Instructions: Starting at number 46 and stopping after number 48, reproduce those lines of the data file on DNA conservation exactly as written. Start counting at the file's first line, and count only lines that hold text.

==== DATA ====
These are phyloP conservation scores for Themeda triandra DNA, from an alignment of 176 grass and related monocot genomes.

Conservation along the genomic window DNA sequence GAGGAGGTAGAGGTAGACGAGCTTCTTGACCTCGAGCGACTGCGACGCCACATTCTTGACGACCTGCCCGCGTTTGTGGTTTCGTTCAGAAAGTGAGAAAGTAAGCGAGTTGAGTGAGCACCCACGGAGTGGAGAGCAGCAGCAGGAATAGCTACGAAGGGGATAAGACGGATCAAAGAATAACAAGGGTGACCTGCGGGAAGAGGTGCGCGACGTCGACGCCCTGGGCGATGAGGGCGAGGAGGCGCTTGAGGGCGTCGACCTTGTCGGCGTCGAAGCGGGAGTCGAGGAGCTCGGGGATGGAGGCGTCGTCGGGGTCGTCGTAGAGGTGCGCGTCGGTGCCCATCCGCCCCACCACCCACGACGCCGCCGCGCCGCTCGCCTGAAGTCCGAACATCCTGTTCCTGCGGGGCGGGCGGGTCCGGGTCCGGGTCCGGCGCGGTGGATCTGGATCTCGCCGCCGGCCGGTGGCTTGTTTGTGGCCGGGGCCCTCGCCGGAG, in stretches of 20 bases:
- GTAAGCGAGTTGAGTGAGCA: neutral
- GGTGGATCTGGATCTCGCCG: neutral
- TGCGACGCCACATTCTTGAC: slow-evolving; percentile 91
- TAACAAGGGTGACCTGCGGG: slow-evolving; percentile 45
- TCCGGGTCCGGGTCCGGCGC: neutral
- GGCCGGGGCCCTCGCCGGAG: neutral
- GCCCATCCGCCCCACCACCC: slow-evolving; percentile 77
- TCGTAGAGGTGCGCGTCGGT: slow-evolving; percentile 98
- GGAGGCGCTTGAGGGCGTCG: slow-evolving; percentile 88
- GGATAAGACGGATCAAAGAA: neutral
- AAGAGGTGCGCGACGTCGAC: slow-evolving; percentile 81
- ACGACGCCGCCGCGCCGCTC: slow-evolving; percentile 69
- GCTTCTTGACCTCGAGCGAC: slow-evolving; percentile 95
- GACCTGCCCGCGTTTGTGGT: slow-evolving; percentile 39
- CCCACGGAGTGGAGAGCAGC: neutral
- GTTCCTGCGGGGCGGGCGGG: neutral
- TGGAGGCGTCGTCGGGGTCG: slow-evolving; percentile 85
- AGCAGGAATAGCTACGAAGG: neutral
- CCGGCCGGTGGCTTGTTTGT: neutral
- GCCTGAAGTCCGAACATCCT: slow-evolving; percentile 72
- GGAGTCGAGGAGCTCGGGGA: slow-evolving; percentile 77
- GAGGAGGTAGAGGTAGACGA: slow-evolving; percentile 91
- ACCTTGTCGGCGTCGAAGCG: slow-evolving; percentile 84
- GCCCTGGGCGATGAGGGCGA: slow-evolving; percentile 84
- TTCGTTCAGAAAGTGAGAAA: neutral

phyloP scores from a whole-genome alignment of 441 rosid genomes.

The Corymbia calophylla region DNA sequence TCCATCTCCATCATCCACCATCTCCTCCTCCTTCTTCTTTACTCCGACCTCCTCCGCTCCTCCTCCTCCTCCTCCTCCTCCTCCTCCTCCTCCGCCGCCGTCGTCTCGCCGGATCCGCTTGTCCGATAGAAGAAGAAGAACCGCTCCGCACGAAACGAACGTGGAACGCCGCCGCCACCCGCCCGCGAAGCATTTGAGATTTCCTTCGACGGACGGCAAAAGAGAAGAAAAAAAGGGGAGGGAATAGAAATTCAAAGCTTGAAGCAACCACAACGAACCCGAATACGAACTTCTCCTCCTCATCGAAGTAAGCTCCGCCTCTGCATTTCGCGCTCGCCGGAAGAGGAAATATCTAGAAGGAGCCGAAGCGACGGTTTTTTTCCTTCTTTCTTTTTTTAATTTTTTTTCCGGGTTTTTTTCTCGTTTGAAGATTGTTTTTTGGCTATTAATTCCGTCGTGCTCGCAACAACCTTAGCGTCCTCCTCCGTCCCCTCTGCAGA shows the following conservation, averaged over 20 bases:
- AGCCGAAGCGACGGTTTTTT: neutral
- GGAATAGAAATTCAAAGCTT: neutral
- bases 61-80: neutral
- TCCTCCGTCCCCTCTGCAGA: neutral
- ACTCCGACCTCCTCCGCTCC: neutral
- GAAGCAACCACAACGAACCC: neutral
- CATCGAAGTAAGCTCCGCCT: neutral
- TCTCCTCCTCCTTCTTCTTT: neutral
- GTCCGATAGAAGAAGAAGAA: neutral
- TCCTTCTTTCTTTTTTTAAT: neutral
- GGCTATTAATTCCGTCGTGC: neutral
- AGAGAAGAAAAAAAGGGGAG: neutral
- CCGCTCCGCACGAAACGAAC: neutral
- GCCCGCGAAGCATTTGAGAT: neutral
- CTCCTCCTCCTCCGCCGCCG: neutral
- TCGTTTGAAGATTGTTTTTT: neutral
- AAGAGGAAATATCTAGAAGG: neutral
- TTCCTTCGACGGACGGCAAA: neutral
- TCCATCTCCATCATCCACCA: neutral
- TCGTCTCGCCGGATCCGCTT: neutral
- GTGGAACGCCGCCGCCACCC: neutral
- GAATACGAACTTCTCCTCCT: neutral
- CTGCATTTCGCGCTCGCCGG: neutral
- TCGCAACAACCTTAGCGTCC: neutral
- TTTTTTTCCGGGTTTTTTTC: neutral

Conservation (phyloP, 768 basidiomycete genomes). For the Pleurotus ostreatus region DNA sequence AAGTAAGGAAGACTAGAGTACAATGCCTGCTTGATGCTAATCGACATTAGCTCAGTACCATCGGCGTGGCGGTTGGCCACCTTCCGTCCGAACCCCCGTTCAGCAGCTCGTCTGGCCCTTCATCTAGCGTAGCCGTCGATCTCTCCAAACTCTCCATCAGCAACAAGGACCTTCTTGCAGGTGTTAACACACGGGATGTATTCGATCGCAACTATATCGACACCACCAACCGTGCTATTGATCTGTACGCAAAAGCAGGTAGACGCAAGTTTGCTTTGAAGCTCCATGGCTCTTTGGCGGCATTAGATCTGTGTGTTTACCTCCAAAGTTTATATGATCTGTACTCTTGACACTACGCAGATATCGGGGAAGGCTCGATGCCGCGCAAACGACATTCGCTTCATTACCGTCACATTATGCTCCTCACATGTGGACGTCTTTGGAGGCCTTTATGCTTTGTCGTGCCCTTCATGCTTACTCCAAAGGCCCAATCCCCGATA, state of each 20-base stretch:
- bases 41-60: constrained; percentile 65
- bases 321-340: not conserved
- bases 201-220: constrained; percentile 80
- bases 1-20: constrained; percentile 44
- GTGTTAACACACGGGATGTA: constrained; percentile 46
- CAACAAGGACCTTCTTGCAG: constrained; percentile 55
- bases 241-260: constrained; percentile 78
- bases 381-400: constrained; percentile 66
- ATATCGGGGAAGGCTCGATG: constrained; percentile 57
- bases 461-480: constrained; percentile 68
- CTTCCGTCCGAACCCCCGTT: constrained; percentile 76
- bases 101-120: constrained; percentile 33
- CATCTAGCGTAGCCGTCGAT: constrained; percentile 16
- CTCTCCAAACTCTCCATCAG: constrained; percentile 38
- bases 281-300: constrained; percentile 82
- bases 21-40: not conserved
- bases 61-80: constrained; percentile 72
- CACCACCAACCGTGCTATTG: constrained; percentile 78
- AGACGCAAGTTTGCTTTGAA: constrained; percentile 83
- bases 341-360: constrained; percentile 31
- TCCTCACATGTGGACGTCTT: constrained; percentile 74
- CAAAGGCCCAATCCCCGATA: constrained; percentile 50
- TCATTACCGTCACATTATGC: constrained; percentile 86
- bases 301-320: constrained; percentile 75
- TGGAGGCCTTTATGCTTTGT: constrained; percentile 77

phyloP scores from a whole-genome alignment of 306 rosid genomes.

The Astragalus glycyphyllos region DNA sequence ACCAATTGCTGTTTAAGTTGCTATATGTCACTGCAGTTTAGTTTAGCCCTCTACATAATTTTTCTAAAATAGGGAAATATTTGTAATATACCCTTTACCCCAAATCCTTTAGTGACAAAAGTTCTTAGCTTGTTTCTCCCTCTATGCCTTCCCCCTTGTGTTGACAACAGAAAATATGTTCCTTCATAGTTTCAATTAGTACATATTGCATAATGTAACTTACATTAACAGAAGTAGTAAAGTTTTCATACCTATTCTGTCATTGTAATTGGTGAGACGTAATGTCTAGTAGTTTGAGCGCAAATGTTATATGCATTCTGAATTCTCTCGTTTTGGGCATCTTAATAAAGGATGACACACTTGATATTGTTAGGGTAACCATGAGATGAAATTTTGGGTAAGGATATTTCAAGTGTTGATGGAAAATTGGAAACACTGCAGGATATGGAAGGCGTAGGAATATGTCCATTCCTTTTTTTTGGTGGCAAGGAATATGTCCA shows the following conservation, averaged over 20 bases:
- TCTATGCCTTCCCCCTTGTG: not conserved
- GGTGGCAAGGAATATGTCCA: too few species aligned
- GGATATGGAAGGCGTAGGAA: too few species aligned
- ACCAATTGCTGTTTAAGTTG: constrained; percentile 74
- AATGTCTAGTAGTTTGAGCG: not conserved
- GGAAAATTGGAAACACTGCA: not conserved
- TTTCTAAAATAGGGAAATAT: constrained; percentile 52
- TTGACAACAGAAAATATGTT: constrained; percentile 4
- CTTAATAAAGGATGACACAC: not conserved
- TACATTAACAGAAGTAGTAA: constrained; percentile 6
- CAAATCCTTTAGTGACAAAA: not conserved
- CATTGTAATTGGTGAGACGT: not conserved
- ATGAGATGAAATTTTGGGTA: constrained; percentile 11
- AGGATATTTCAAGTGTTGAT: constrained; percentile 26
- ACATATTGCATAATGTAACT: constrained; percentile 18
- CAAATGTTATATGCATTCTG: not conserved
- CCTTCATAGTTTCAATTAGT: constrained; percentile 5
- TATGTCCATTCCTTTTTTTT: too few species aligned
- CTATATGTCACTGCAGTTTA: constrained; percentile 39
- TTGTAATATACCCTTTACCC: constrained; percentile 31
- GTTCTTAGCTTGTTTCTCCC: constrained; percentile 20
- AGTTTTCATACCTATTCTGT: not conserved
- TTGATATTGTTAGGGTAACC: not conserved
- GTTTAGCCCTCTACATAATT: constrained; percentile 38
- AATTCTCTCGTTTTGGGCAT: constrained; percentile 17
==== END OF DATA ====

- AAGAGGAAATATCTAGAAGG: neutral
- TTCCTTCGACGGACGGCAAA: neutral
- TCCATCTCCATCATCCACCA: neutral